Get back to food basics




In a week when children’s obesity has been in the news again, along with more concerns about sugar levels,  there is a lot to be said about ‘grow your own’ fruit and veg, whether it’s in the back garden, an allotment or even just some herbs or tomato plants on the window sill.

Being able to grow some veg or fruit with the kids – even good old Mr Potato Head with his cress hair – can surely help them to make the link between plants, animals and the food that we eat.

A new survey conducted by the British Nutrition Foundation (BNF) highlighted that many children have a worrying lack of knowledge about where the meat and vegetables they eat come from. Conducted as part of the BNF’s healthy eating week, 27,500 children across the UK were asked about food and nutrition. Eighteen per cent of primary school children believed fish fingers came from chicken, while 29 per cent think cheese comes from plants and ten per cent of secondary school children believe tomatoes grow under the ground.  So what’s going on?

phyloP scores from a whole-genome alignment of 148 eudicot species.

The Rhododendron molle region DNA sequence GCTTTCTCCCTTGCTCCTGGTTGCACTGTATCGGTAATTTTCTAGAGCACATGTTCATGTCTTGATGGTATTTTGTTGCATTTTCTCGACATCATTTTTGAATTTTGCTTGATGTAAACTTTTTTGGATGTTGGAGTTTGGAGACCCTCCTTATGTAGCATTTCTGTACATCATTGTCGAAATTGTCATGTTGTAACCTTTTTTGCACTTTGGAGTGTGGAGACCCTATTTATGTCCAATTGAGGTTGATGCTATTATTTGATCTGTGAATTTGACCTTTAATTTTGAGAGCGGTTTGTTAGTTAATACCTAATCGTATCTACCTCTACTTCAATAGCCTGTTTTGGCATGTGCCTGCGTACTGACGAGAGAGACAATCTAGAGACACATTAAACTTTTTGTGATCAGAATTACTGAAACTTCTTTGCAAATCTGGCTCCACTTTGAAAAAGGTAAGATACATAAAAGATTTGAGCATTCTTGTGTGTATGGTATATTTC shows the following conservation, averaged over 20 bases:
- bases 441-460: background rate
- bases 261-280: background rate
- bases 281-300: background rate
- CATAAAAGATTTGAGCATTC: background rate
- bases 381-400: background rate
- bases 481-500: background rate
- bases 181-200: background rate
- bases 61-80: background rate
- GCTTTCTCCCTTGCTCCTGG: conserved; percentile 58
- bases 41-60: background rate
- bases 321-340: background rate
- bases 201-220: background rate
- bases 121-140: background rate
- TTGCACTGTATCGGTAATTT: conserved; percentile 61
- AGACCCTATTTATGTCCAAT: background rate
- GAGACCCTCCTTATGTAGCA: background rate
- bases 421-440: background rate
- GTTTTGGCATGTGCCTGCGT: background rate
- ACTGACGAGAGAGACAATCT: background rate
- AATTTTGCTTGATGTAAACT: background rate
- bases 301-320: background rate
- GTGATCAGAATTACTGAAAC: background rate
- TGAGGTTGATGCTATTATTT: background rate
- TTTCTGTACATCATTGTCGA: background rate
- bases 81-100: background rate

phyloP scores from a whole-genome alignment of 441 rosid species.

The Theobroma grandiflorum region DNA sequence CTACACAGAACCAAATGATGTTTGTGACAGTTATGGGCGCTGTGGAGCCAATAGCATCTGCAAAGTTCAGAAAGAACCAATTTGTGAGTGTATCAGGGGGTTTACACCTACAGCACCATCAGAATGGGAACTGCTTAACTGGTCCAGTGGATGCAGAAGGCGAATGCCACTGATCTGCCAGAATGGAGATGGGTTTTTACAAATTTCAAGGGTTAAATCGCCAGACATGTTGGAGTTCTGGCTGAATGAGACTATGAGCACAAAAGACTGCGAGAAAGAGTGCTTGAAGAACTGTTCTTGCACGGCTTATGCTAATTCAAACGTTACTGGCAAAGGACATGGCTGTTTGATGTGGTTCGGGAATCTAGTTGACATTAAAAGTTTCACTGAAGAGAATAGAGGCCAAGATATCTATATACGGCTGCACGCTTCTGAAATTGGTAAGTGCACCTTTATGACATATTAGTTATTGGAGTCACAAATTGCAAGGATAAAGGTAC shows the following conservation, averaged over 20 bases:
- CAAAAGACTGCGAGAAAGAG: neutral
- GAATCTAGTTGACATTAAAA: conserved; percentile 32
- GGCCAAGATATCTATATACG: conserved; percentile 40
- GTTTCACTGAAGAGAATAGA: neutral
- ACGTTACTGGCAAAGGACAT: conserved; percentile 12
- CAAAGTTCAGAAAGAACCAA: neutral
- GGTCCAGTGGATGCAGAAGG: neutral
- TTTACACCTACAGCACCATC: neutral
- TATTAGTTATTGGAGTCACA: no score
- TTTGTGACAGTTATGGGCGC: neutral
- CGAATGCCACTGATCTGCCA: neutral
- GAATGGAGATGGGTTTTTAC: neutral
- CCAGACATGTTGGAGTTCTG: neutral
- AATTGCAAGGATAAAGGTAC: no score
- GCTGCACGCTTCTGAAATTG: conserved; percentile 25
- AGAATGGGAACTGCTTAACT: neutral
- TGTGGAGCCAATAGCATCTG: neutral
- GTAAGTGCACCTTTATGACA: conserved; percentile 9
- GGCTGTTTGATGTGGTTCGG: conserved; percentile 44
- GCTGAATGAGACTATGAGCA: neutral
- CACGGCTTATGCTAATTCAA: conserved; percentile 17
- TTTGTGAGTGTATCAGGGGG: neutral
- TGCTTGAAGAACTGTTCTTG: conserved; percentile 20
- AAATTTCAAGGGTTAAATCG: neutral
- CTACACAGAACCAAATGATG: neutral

My view is that in our world of ready meals and convenience food where the most exotic meal can be on the table in as long as it takes to ping a microwave, we have lost an understanding of how food is grown or where it is reared. Many adults simply do not know how food gets into the plastic wrapper in the supermarket so how can their children? Growing veg is something that farmers do, right?

We need to get back to basics, ditch the convenience food where possible (and as a working mum I know that it isn’t always that easy) and cook a bit more from scratch.  And take five minutes to talk to our children about the cow in the field and how it gets to be mince or where eggs come from or how carrots and potatoes grow in the ground.  If you don’t tell them, who is going to tell them?

We run the risk of having future generations who have cookery books galore and watch every celebrity chef, but know absolutely nothing about food.


Stephanie Whitmore

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